Access your data in ABFS without any credential keys!

Published on 21 September 2021 in Version 4.11 / Development / Browsing - 3 minutes read

Using Shared Access Signatures (SAS) to manage files and its operations

Previously, we talked about providing S3 data access without giving out actual credentials via S3 signed URLs. This time, this feature is coming for another major cloud provider in the market, Microsoft Azure!

This main use case remains the same which is to keep things simple for the end users and walk one more step on the path towards unlocking true self-service querying.

The WHY behind this, also remains the same which has been discussed in the previous S3 access blog. The only thing which has changed is extending this to ADLS via Azure SAS tokens!

Where does Azure SAS actually fit in?

A SAS is a token to append to the URI (i.e. path) of your storage objects which grants restricted access rights to those objects (meaning you can grant users access to a resource for a specified period of time, with a specified set of permissions). The SAS tokens are ‘signed’ and safe to provide publicly to the users.

Hue does not require any ADLS credentials now and neither does it generate the SAS token. Hue just asks in this example to a RAZ Server to provide the equivalent SAS token for the ADLS call (REST APIs) a user wants to make via the File Browser.

Before: Users interacting with ADLS via Hue and a shared credential key (not very safe and not the best)
Before: Users interacting with ADLS via Hue and a shared credential key (not very safe and not the best)


After: Users getting individual temporary SAS tokens letting them access any ADLS resource (safe and fine grain access possible)
After: Users getting individual temporary SAS tokens letting them access any ADLS resource (safe and fine grain access possible)


One of the magic pieces is the RAZ server, which generates a temporary SAS for an ADLS call and sends it back to Hue. RAZ is also leveraging Apache Ranger which provides authorization and fine grain permissions (i.e. who can access this container? Who can upload a file in this directory?).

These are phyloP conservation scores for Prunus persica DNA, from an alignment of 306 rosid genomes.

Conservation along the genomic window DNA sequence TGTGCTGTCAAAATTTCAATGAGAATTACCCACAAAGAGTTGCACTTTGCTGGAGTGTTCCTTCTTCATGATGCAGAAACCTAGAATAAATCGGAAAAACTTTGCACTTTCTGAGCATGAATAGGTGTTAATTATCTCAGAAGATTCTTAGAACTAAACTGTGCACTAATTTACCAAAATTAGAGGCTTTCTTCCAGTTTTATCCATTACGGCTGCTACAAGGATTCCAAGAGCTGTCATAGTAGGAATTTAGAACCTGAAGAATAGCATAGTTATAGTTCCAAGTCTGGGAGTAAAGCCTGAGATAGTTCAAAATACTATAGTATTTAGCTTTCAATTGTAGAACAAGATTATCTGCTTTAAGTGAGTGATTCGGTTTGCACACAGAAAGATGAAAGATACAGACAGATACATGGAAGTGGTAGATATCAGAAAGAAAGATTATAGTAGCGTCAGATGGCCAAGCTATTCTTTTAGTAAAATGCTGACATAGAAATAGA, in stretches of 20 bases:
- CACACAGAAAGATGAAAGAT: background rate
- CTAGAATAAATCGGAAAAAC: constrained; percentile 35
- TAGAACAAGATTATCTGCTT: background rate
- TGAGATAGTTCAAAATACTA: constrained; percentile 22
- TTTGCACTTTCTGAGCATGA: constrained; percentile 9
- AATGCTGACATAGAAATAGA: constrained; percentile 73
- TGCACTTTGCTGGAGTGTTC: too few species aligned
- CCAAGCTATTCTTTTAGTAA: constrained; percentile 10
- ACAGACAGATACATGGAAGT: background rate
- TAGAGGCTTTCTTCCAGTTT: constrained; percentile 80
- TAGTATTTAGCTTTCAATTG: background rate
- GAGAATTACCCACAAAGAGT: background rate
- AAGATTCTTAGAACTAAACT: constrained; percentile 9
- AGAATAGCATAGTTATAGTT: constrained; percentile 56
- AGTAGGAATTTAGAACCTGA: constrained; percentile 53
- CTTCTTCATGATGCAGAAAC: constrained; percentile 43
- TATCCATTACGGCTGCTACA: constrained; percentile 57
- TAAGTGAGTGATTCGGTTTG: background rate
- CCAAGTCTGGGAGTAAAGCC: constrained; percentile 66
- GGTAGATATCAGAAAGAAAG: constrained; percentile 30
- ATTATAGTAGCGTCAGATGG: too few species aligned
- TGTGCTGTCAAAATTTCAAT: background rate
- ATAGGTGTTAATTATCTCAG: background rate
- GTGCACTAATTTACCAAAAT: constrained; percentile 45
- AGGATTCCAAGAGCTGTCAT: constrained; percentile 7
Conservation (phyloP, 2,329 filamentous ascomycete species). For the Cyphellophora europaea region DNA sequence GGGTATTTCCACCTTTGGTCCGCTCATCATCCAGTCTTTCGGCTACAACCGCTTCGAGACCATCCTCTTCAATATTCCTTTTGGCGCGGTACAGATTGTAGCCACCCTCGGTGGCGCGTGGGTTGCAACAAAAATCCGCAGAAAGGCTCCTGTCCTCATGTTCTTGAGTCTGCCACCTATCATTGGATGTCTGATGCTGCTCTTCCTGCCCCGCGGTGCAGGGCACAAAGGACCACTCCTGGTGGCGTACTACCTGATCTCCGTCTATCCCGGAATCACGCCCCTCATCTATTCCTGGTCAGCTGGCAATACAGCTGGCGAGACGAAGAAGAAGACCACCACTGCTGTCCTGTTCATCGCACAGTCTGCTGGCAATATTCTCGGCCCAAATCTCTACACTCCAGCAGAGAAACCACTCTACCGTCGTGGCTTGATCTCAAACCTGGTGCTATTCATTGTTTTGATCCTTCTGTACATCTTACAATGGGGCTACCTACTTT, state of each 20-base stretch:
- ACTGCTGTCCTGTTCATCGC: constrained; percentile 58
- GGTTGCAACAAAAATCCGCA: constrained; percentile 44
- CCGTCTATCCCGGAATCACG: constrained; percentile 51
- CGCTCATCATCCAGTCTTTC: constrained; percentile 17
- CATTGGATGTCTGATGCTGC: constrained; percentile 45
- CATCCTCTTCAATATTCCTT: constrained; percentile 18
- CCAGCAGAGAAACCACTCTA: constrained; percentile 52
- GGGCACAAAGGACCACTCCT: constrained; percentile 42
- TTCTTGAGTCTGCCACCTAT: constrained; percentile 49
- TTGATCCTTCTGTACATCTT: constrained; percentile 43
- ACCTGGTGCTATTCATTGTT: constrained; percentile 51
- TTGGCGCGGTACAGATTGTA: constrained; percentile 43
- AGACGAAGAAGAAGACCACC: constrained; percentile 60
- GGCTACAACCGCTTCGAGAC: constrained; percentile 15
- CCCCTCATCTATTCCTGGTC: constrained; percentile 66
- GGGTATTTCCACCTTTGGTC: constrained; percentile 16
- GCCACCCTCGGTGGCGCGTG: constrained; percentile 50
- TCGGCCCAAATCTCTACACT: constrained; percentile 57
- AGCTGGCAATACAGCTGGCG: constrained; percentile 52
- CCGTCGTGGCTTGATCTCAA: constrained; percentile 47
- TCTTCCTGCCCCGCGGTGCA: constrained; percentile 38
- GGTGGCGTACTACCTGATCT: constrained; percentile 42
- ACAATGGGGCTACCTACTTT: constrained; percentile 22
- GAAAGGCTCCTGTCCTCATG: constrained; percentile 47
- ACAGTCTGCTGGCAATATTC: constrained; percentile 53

Here’s a list directory operation call via the Hue shell:

In [1]: from desktop.lib.fsmanager import get_client
......: fs = get_client('default', 'abfs', 'csso_hueuser')
......: fs.listdir('abfs://data/user/csso_hueuser/test_dir')

More such ADLS operations are documented here.

RAZ is not open source, but the underlying integration with such a server with Hue is!

Big picture: mainly on the left side we see the Hue File System lib, which is generic enough to provide File Browsing for any storage system (HDFS, S3 native, S3 via Signed URLs, ADLS native, ADLS via SAS tokens). On the right, this is about how to build clients that can interact with services that can generate SAS tokens for each call. Big picture: mainly on the left side we see the Hue File System lib, which is generic enough to provide File Browsing for any storage system (HDFS, S3 native, S3 via Signed URLs, ADLS…). On the right, this is about how to build clients that can interact with services that can generate signed URLs for each call.

The above diagram describes the internal implementation in Hue. It might look complicated at first ;) but it enables a step forward towards true Self Service Querying!



Any feedback or question is highly welcomed! Feel free to comment here or on the Forum and quick start SQL querying!

Onwards!

Harsh from the Hue Team


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